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Article of Interest - Foster Care

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Bridges4Kids LogoLOCAL COMMENT: Let's All Help the Youth 'Aging Out' of Foster Care
by Maura D. Corrigan, Detroit Free Press, November 15, 2004
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Imagine this: It is your 19th birthday. Your few belongings are packed. The adults you have been living with bid you goodbye. The door shuts behind you; you are on your own -- and very much alone. You have no job, no family and no idea how to handle your new independence.

That scene is taking place all over Michigan for hundreds of young adults who must leave the foster care system and venture out on their own.

At any given time, Michigan has over 19,000 children and youth in foster care. The vast majority of these young people are victims of abuse and neglect. Some return to their biological parents or are placed with relatives; others are adopted. But the majority of foster children are not adopted or returned to their biological families.

Indeed, after age 11, a child's chances of being adopted are virtually nil. As a result, many foster children simply remain in care until they literally "age out" of foster care, usually by age 19. These young people enter adult life without an adult support structure and without important life skills.

Those of us who have raised children to young adulthood know that turning 18 or 19 does not magically transform teenagers into totally self-sufficient adults who can find and keep a job, locate housing, budget and save money, and raise children of their own. In fact, most college graduates find that independent living is a new and challenging experience. Think of all the times your adult daughter or son has called you for advice on subjects ranging from career choice to how to cook a turkey.

Foster youth who age out of the system have even greater needs for adult guidance. Studies of aging-out foster youth present a consistent picture: higher rates of homelessness, unemployment, and involvement with the criminal justice system when compared with others in the same age group.

In a recent report entitled "Troubled Water: Foster Care Youth and College," Dr. Gary Anderson and Dr. Rosalind Folman of the Michigan State University School of Social Work find that young adults out of foster care are 51 percent more likely to be unemployed, 27 percent more likely to be incarcerated, 42 percent more likely to be teenage parents, and 25 percent more likely to be homeless. Within four years, 60 percent of them will have had a child.

Statistics also indicate that over half of these former foster youth will find themselves back in the legal system within two years of "aging out." Other information indicates that these youth are at high risk for substance abuse, domestic violence and poverty, precisely because they lack the instruction and support that other young adults receive from parents and other adults.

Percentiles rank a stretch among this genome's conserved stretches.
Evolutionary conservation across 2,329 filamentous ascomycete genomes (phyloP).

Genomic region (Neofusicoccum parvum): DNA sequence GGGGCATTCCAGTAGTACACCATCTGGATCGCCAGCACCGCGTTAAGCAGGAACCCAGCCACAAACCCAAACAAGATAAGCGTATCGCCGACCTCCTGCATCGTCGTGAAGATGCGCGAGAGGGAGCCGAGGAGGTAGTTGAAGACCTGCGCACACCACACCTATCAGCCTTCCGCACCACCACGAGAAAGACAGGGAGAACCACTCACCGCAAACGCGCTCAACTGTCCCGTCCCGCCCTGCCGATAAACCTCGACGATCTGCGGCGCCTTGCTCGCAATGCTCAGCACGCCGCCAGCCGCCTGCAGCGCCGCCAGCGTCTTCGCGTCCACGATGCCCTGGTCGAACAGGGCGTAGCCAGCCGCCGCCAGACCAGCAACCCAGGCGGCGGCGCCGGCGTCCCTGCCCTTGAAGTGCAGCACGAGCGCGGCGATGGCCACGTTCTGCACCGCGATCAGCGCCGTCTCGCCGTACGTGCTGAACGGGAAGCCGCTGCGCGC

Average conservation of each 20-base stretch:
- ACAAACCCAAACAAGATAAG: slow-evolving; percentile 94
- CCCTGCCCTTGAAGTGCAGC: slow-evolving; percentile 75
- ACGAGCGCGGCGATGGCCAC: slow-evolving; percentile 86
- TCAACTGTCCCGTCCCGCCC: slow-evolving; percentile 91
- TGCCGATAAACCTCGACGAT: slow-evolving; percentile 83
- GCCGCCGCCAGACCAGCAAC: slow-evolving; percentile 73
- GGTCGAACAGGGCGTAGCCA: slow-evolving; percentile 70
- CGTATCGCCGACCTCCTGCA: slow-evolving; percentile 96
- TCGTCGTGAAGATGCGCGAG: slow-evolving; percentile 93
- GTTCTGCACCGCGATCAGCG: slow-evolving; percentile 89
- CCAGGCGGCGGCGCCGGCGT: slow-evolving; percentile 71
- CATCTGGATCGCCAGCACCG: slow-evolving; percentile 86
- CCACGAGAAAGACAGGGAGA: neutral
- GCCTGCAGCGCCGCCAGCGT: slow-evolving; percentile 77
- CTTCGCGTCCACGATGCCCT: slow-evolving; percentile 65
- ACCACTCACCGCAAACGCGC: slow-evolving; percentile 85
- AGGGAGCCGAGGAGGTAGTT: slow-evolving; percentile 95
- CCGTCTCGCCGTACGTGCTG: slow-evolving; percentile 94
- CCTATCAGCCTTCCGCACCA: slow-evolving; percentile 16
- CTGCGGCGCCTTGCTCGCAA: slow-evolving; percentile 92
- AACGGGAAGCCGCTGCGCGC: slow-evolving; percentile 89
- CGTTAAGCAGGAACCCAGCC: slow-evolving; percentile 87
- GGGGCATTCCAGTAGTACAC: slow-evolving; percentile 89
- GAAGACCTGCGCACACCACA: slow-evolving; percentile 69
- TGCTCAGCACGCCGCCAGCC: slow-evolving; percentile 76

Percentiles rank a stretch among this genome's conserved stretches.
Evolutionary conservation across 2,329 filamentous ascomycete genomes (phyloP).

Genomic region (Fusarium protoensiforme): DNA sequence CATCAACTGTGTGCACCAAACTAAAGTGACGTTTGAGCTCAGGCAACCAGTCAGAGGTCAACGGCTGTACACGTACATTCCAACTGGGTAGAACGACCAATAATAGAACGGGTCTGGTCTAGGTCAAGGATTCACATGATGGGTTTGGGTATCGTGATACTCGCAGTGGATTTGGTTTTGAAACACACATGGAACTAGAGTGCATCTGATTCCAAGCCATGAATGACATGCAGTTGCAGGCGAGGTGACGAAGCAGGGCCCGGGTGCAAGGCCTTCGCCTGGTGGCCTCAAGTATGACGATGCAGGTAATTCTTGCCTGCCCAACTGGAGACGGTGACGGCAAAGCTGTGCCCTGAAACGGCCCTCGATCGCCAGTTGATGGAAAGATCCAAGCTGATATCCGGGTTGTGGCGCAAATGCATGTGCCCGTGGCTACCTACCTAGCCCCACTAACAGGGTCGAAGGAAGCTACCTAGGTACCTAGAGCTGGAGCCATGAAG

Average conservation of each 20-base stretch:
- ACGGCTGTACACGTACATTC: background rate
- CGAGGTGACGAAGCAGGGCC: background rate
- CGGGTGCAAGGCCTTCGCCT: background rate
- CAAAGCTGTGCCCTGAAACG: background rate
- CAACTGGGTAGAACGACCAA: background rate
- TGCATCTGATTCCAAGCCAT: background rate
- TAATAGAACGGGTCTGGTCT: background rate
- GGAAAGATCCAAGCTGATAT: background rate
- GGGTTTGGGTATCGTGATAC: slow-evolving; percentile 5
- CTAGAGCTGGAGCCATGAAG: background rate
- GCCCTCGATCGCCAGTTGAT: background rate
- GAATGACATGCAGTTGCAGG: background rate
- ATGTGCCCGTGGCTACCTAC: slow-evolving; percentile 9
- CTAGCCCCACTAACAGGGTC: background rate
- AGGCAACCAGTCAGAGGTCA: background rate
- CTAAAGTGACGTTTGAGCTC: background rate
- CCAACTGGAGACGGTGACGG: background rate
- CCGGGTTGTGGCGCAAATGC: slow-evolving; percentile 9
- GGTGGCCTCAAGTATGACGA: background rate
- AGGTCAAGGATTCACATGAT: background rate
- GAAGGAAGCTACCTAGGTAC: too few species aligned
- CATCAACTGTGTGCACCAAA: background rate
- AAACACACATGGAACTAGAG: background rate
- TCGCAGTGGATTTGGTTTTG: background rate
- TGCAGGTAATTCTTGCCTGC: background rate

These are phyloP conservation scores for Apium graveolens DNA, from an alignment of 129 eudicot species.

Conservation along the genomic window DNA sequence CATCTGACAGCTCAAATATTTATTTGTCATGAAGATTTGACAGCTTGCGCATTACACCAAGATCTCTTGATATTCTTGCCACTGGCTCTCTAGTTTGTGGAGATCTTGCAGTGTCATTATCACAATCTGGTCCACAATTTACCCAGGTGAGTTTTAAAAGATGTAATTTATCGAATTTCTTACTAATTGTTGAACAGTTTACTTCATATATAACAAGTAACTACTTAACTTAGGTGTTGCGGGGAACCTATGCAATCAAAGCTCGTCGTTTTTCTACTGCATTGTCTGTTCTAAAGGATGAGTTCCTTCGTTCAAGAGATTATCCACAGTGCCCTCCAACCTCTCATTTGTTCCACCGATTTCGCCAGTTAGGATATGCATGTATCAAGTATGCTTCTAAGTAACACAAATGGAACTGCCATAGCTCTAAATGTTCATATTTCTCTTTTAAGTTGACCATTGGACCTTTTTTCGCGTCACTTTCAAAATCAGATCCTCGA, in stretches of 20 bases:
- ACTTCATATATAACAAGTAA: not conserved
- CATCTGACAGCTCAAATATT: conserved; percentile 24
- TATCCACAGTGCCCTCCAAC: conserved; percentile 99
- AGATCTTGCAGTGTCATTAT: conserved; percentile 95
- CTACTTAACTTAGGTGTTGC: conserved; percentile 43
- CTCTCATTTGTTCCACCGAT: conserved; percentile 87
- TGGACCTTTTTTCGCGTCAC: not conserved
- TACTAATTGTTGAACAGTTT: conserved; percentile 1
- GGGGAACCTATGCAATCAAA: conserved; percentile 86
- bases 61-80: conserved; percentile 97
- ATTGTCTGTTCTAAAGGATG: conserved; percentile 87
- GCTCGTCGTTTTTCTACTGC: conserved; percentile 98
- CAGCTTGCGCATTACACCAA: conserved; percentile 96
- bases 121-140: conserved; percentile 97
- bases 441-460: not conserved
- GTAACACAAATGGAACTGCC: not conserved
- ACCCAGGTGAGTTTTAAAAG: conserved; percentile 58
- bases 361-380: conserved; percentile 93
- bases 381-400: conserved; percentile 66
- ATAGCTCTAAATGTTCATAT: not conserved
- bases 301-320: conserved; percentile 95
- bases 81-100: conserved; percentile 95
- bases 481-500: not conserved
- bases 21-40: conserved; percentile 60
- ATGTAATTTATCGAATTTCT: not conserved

As a mentor for a former foster youth, I have come to appreciate how much foster youth need adult guidance -- and I have come to realize that adoption cannot be the only solution for them. When, in 2003, Michigan held its first-ever Adoption Day -- which the Michigan Supreme Court co-sponsored with the Family Independence Agency -- the focus was on the thousands of
children available for adoption in our state and their need for permanent, loving homes.

Those of us in the justice system understandably and properly concentrate on getting children into permanent placements. But we must also realize that many children and youth are just never going to be adopted. We cannot simply throw up our hands in response; we must ask ourselves what we can do for these foster children.

I am convinced, from my visits with various community groups around the state, that there are many people of good will who -- although they are not prepared to adopt -- want to help foster children and youth, but don't know how or where to go to volunteer. The needs of foster youth are profound and varied -- but how to connect them and this great wellspring of private good will?

On Nov. 23, Michigan Adoption Day 2004, Michigan citizens will be offered a way to help these very vulnerable young people (details of this new program will be released that day). As counties around Michigan celebrate the finalization of over 300 adoptions, all of us will celebrate with them and the adopting families. But we will not lose sight of those who will not be
adopted. My hope is that Adoption Day 2004 will herald the beginning of greater hope, and a better life, for those who age out of foster care.

MAURA D. CORRIGAN is chief justice of the Michigan Supreme Court. Write to her in care of the Free Press Editorial Page, 600 W. Fort St., Detroit, MI 48226.


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